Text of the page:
The new promotion is among the first created under the leadership of Robert Curtis, Frontier’s latest senior vice president and chief marketing officer. Curtis is abandoning Frontier’s old marketing policies that eliminated a lot of fine print, sneaky fees/surcharges, and term contracts. The two-year contract with $120 early cancellation fee is the hallmark of Curtis’ commitment to reduce Frontier’s substantial customer churn, as customers abandon Frontier for competitors. A $120 sting in a customer’s wallet may convince many not to switch providers.

Frontier’s latest surcharges are also designed to extract more revenue from customers. A $10 per month compulsory equipment rental fee and recently increased “Internet Infrastructure Surcharge” will be applied to all customers in the future. Frontier previously allowed some customers to avoid the $10 monthly equipment rental fee by buying equipment outright from Frontier for $200. That option may be going away as Frontier gets serious about collecting $14 a month in surcharges from their internet customers.

Most legacy copper customers will be pitched up to three speed tiers ranging from 1, 6, and 12 Mbps, but not all customers will qualify for 6 or 12 Mbps plans if wiring in the neighborhood cannot support those speeds. There are Frontier service areas in metro areas that cannot achieve better than 3 Mbps, and plenty more in rural areas that top out at 1-3 Mbps. Those slower speed customers may not qualify for some promotions now available.

If you try to order faster internet speed not available in your neighborhood, you will likely see this error message.

Current promotions claim to offer up to 12 Mbps internet service for $12 a month for two years when bundled with voice service and/or a choice of packages that bundle internet and DISH satellite TV for $88 a month or a triple play of internet, voice, and satellite TV for $102 a month. Customers ordering online can get a $100 prepaid Visa card. But there are plenty of price-changing fees found in the terms and conditions, including an extra $14 a month in fees for that $12 a month internet offer. Customers that cancel any service in a promotional package automatically forfeit all promotional pricing and will be a charged an early termination fee up to $120.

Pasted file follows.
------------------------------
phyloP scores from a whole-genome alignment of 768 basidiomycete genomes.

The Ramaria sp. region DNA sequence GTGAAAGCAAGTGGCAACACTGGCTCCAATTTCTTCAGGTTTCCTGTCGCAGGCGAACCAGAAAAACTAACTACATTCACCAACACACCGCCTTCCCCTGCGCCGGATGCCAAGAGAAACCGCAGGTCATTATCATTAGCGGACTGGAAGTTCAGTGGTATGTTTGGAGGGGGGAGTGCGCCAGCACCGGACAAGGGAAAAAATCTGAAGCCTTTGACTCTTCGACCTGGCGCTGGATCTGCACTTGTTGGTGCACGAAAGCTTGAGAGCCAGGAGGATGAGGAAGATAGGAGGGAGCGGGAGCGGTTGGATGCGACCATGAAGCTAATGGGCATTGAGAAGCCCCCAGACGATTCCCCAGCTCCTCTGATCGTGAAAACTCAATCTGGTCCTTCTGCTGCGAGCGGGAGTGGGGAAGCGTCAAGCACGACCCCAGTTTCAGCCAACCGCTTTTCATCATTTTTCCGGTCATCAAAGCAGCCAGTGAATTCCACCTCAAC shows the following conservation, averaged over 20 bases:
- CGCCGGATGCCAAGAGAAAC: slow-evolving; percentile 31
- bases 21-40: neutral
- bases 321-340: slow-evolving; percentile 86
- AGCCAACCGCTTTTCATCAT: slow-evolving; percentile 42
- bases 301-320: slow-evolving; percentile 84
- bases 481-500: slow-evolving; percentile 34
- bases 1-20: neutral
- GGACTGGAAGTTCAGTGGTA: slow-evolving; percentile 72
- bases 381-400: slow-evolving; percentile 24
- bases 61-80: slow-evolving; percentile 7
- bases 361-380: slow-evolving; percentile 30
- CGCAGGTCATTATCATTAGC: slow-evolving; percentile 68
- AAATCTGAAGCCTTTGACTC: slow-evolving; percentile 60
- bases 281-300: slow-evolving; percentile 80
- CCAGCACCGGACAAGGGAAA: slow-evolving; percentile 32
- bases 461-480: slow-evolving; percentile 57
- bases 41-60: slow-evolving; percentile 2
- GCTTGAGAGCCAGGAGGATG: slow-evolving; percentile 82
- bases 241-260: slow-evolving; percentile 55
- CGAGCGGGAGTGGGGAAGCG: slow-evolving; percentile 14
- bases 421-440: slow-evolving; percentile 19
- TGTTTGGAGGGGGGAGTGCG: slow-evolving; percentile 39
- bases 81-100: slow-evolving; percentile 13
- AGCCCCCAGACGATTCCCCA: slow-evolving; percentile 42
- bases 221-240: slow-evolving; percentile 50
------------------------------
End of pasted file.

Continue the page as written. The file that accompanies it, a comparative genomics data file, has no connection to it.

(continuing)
Frontier charges a number of hidden fees on internet service, which increases the advertised price by at least $14 a month:

  • Broadband router fee ($10/mo.) (Frontier used to allow customers to waive this fee by buying Frontier’s $200 equipment package up front.)
  • Internet Infrastructure Surcharge ($3.99/mo.) (the fee was $1.99 a month)
  • A $9.99 equipment delivery/handling fee.
  • A $9.99 broadband processing fee upon disconnection of service.
  • A $75 installation fee applies to broadband-only service, waived if a customer chooses to bundle another service with internet.

Frontier claims it offers the speeds “you need” on a “reliable” network.

But there is plenty more fine print to consider, the most important we’ve underlined below:

Visa Gift Card: Limit one VISA Reward Card per household. Customer must submit (2) paid bill statements and follow the redemption instructions to receive VISA Reward Card, subject to Frontier verification. Customer agrees to share billing information with Frontier’s fulfillment partners. Limited-time offer for new Internet residential customers. Must subscribe to a qualifying package of new High-Speed Internet. Visit internet.Frontier.com/terms.html for details. VISA Reward Card offer is provided by Internet.frontier.com and is not sponsored by Frontier.

“Free” Amazon Echo Dot: Requires a two-year agreement with $120 maximum early termination fee on new internet and qualifying voice services. Maximum $120 Frontier early termination fee associated with Amazon Echo Dot offer is in addition to DISH early termination fee described below. The Amazon Echo Dot is given away by Frontier Communications. Amazon is not a sponsor of this promotion.